For some reason I find myself measuring my adult life against his at a similar age. Getting married, having a child, buying and selling a house, burying my parents and brother, changing jobs, achieving  professional success – that’s where I am, where was he when he was 48?

It would have been 1978 and I would have been 13. A different world.

I don’t think I knew my father very well. I never understood what he did for a living until I was an adult (he was a systems analyst.) But then he wasn’t much for sharing personal stories from the past.

I learned more about him after my mom died and we had to sort out the house. I found he performed in plays in high school, was in the marching band, and, from his war ration books, discovered he either grew 5 inches between 1941 and 1942 or someone measured wrong.

Fragments and bits to weave into my memories.

This photo I happened across in an envelope in the attic shows my dad around age 10 or 11 with his sister Susie, and his brother Jack on the right. They look a bit grim, but maybe that’s just the posing. Although I swear that was the only expression I ever saw on my Uncle Jack’s face when I knew him.

Still when I look closely I can imagine my Dad’s grin lurking around the corner of his mouth in this photo. Or maybe that’s just my memory of a smile.

Till next year.

James, Sue and Jack Shaffer 1940?

I attended a lecture about negotiating today. Specifically about how women do or don’t negotiate and why. None of this was news to me but I always like to know about the latest research and hear the kinds of questions that get asked by the audience.

What I didn’t anticipate was the amount of time the speaker would spend on how our culture imparts gender norms, reinforces gender stereotypes and operates from a deep, pervasive, if usually unconscious, bias. I don’t know why I wasn’t prepared to hear these things yet again but they really cut into me today.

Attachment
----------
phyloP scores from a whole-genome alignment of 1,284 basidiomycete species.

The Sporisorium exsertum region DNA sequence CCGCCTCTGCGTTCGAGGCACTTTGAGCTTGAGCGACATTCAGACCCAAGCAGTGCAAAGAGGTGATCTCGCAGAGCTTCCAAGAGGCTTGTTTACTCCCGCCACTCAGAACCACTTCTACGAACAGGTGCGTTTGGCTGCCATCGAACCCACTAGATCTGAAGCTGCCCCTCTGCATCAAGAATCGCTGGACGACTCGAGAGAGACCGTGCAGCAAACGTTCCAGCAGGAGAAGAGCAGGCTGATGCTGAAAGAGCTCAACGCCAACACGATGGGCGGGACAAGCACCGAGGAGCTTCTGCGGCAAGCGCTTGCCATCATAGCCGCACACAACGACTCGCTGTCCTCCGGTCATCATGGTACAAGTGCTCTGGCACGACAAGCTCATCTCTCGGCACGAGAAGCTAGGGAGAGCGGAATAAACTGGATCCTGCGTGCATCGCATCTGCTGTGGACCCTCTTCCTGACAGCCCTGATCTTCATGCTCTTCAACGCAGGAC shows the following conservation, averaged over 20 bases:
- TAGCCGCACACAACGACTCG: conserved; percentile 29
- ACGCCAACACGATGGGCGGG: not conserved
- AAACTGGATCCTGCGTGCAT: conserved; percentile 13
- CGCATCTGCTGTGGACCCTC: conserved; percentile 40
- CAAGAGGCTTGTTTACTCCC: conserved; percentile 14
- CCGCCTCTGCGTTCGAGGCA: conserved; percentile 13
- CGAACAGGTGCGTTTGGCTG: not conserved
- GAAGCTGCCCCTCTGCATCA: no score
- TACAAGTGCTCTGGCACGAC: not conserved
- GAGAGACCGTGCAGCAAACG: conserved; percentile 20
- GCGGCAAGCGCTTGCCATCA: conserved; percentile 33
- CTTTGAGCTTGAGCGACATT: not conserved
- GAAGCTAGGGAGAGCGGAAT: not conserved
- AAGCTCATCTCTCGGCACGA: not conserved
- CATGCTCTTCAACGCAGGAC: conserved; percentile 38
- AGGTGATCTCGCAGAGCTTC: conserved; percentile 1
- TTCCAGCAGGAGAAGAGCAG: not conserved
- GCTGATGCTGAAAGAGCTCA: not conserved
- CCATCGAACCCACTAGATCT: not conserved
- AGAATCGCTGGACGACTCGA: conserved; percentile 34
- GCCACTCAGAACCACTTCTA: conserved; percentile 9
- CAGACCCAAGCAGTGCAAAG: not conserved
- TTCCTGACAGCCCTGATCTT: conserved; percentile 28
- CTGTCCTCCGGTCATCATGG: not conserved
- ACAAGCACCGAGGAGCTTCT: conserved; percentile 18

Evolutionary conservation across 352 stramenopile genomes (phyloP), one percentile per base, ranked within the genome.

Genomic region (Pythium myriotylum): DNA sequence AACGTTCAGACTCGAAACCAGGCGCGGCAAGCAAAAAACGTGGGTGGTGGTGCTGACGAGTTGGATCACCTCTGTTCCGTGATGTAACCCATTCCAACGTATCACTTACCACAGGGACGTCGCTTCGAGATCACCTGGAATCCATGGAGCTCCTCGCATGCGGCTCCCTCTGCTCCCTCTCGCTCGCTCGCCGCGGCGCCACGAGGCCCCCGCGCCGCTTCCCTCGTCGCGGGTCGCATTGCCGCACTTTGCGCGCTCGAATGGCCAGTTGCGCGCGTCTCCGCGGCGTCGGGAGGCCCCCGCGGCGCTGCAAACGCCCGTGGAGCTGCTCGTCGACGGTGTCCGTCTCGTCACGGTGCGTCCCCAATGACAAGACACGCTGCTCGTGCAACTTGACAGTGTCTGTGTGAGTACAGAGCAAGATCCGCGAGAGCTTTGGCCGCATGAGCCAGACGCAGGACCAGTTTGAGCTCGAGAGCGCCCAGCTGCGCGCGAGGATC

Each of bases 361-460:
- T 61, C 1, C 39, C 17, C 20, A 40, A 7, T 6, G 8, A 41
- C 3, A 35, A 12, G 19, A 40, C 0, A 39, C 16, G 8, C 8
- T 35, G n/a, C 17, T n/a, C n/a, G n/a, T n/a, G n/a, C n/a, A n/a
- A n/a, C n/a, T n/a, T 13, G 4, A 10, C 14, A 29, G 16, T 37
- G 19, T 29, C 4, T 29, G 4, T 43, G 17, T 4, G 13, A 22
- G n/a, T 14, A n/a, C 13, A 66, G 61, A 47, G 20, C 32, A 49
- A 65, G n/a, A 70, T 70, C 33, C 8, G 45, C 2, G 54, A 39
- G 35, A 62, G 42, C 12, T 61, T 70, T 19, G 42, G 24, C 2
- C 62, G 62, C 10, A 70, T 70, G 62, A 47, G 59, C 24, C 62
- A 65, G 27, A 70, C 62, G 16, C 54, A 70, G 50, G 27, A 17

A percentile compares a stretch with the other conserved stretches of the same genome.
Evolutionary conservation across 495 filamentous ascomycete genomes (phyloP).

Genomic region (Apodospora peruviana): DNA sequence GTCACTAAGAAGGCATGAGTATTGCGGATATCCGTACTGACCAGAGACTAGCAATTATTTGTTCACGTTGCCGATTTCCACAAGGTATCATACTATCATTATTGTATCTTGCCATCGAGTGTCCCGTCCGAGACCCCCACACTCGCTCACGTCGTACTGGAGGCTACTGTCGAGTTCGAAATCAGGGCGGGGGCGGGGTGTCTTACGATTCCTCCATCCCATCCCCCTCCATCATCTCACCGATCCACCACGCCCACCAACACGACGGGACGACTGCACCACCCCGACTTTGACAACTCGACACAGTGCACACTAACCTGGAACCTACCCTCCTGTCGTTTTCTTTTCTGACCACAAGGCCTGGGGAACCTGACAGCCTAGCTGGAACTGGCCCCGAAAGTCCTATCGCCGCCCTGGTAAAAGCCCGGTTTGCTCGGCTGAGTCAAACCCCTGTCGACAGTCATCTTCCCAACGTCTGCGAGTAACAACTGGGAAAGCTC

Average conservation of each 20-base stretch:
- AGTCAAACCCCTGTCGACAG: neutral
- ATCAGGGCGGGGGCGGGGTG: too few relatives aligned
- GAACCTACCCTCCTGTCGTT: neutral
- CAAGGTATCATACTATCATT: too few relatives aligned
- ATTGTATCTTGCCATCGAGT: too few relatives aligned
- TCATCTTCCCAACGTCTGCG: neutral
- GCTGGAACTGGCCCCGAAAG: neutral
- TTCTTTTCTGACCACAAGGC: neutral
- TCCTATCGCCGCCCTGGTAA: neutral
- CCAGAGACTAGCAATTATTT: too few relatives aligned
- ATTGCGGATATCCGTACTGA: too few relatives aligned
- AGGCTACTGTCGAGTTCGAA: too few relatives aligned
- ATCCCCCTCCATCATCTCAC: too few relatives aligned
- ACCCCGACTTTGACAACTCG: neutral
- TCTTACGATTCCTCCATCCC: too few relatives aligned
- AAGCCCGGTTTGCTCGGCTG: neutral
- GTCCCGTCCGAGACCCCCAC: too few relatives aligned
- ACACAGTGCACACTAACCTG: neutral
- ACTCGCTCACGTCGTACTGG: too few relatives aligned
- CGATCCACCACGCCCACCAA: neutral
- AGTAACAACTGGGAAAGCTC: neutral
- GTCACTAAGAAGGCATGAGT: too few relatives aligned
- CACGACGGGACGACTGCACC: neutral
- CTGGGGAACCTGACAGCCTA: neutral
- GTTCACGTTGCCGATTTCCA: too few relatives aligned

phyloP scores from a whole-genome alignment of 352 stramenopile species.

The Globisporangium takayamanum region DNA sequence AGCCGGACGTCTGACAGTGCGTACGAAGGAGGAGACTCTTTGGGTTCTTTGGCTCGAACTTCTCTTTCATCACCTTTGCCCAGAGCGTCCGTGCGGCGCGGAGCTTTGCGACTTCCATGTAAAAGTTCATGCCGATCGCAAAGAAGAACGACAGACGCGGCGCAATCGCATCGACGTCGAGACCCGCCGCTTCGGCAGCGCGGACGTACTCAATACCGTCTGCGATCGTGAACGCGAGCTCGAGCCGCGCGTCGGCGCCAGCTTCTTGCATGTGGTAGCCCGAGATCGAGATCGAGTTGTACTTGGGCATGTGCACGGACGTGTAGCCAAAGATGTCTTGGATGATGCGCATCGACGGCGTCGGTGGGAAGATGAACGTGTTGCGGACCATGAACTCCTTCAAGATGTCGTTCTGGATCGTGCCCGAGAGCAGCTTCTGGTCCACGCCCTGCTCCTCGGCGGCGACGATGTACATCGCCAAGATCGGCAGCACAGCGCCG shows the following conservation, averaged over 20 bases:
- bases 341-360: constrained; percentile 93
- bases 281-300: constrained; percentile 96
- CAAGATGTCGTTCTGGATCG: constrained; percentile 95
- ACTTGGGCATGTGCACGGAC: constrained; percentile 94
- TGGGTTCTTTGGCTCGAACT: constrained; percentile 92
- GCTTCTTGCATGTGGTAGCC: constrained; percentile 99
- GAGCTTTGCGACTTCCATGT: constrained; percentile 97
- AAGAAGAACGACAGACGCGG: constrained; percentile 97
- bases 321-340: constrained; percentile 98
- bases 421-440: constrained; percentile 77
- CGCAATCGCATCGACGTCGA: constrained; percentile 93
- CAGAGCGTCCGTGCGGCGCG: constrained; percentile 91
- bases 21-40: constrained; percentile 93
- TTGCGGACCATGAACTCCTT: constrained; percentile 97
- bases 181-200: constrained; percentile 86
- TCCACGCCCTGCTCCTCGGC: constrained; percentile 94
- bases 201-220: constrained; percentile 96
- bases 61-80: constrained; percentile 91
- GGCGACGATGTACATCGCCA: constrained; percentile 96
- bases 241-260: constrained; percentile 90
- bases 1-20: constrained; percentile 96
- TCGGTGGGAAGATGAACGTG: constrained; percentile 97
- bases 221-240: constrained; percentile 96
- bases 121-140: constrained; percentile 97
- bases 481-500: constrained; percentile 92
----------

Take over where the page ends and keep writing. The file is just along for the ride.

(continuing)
The speaker described the kind of woman who gets punished and stigmatized for her behavior – strong personality, direct communication, hard-driving – and showed a  picture of a female dog. As everyone around me laughed at this poor, bitchy woman my heart started racing. She was describing my personality, my habits, my passions as if they were unfortunate choices made to imitate a man and get ahead.

She went on to talk about the ways that women punish other women for not being “nice” and my head started to throb. Over the years I have been alternately accused of being unemotional and too emotional for the same behaviors. Always by women.

Nine out of ten days it rolls off my back, I flex my style, and carry on. Today all I could think was “when do I get to be in a room full of people like me for a change?”

Where being direct and decisive is an asset not an attack, where crying is a sign of deep feeling not weakness or manipulation, where we can stop trying to fix ourselves and fix the system. Where bringing your whole self to your work is expected, acknowledged and appreciated.

Sugar and Spice & Everything Nice is clearly not a big enough container for me. Or maybe anyone if the truth were told.  Unfortunately, at this very moment I can’t imagine a time when “being nice” isn’t how a woman is judged.

Maybe tomorrow.

Logo-Sugar-and-Spice-Sept-2011

I know the Pick-A Little song from music man is really about women gossiping in a small town but it is the most precise description of what was going on in my head last night during the hours when I should have been asleep. My worry insomnia has reached a new entertaining level.

Now instead of obsessing on a single topic of regret, failure or anticipation (how’s that for past, present or future?), the pick a little ladies are dancing around in my head driving me to multi task. An activity log of what the ladies were up to last night when I should have been sleeping:

  • worrying that the hotel I was in had bed bugs (3 hours)
  • listing all the things I have to do next week and which day I should do them on (2 hours)
  • replaying an interview word-by-word to analyze exactly where and how I said the wrong thing (1.5 hours)
  • seeing how many song lyrics I know by heart from the new Michael Franti album (.5 hours)
  • doing mediation breathing while simultaneously telling myself to shut up (.5 hours)

And now it’s time to “wake up”, drink coffee and face the new day.
Listen to the Pick-A-Little song if you don’t know it.

pick+a+little%2C+talk+a+little